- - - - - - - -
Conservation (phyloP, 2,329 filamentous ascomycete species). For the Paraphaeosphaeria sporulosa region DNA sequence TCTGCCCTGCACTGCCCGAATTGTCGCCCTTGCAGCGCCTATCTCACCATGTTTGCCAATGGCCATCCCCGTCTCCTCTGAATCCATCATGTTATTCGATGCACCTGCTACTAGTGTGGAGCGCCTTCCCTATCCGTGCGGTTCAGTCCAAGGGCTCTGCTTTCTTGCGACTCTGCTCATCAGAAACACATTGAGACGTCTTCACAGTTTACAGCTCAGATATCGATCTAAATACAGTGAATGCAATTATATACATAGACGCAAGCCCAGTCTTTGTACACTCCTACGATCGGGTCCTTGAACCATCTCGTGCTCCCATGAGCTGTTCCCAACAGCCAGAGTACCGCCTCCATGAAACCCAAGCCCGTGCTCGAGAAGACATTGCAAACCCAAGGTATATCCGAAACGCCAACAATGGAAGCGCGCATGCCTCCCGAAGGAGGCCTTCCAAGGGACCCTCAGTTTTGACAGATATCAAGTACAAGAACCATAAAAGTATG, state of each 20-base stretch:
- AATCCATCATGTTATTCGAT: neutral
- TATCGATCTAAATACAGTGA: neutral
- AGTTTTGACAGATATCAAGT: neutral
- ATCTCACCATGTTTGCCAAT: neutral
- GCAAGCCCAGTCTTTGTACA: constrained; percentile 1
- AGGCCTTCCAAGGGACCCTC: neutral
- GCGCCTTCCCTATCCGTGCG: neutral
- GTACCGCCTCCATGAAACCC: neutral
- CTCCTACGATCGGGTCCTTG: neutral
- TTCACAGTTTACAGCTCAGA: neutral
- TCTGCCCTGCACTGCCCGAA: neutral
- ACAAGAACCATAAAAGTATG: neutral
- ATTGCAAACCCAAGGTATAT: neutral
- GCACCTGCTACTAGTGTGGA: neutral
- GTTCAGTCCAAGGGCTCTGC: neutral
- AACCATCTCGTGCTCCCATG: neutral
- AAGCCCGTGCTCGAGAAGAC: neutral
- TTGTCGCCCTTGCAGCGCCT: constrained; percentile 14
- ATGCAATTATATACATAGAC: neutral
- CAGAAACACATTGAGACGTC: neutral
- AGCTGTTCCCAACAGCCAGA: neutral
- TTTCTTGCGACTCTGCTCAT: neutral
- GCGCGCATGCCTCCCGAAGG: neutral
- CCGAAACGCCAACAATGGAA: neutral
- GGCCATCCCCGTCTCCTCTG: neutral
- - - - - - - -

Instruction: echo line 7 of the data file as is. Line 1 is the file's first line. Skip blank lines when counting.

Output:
- AGGCCTTCCAAGGGACCCTC: neutral